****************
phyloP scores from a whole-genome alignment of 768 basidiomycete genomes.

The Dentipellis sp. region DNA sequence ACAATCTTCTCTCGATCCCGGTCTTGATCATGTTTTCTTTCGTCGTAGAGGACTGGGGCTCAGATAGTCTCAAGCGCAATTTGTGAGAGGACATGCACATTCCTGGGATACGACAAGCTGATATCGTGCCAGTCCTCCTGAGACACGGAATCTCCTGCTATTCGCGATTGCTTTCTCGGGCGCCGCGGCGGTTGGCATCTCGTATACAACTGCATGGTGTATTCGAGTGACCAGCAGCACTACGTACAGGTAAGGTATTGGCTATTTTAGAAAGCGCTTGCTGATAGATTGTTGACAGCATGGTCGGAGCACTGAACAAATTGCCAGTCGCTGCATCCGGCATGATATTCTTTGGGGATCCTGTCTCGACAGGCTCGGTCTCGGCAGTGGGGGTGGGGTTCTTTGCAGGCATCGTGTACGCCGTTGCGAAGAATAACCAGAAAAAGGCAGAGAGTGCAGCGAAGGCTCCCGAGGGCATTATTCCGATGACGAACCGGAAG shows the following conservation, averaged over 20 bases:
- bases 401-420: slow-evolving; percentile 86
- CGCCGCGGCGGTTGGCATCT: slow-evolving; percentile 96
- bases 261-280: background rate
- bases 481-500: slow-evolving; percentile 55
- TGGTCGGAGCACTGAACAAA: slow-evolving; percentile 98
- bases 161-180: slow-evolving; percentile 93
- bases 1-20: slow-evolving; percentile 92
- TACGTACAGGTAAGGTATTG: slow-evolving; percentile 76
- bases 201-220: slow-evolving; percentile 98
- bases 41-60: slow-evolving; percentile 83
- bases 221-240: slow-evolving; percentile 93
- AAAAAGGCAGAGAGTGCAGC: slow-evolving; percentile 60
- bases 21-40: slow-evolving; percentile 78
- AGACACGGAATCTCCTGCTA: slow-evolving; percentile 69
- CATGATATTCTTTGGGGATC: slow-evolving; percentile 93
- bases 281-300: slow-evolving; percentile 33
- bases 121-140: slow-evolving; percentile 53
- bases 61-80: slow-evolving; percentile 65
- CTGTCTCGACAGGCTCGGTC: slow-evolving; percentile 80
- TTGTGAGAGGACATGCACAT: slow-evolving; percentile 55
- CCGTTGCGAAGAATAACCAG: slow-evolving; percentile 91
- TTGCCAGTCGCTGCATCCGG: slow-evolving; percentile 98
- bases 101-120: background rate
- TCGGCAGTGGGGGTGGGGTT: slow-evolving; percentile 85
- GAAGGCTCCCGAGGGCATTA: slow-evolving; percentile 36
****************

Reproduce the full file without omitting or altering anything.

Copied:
phyloP scores from a whole-genome alignment of 768 basidiomycete genomes.

The Dentipellis sp. region DNA sequence ACAATCTTCTCTCGATCCCGGTCTTGATCATGTTTTCTTTCGTCGTAGAGGACTGGGGCTCAGATAGTCTCAAGCGCAATTTGTGAGAGGACATGCACATTCCTGGGATACGACAAGCTGATATCGTGCCAGTCCTCCTGAGACACGGAATCTCCTGCTATTCGCGATTGCTTTCTCGGGCGCCGCGGCGGTTGGCATCTCGTATACAACTGCATGGTGTATTCGAGTGACCAGCAGCACTACGTACAGGTAAGGTATTGGCTATTTTAGAAAGCGCTTGCTGATAGATTGTTGACAGCATGGTCGGAGCACTGAACAAATTGCCAGTCGCTGCATCCGGCATGATATTCTTTGGGGATCCTGTCTCGACAGGCTCGGTCTCGGCAGTGGGGGTGGGGTTCTTTGCAGGCATCGTGTACGCCGTTGCGAAGAATAACCAGAAAAAGGCAGAGAGTGCAGCGAAGGCTCCCGAGGGCATTATTCCGATGACGAACCGGAAG shows the following conservation, averaged over 20 bases:
- bases 401-420: slow-evolving; percentile 86
- CGCCGCGGCGGTTGGCATCT: slow-evolving; percentile 96
- bases 261-280: background rate
- bases 481-500: slow-evolving; percentile 55
- TGGTCGGAGCACTGAACAAA: slow-evolving; percentile 98
- bases 161-180: slow-evolving; percentile 93
- bases 1-20: slow-evolving; percentile 92
- TACGTACAGGTAAGGTATTG: slow-evolving; percentile 76
- bases 201-220: slow-evolving; percentile 98
- bases 41-60: slow-evolving; percentile 83
- bases 221-240: slow-evolving; percentile 93
- AAAAAGGCAGAGAGTGCAGC: slow-evolving; percentile 60
- bases 21-40: slow-evolving; percentile 78
- AGACACGGAATCTCCTGCTA: slow-evolving; percentile 69
- CATGATATTCTTTGGGGATC: slow-evolving; percentile 93
- bases 281-300: slow-evolving; percentile 33
- bases 121-140: slow-evolving; percentile 53
- bases 61-80: slow-evolving; percentile 65
- CTGTCTCGACAGGCTCGGTC: slow-evolving; percentile 80
- TTGTGAGAGGACATGCACAT: slow-evolving; percentile 55
- CCGTTGCGAAGAATAACCAG: slow-evolving; percentile 91
- TTGCCAGTCGCTGCATCCGG: slow-evolving; percentile 98
- bases 101-120: background rate
- TCGGCAGTGGGGGTGGGGTT: slow-evolving; percentile 85
- GAAGGCTCCCGAGGGCATTA: slow-evolving; percentile 36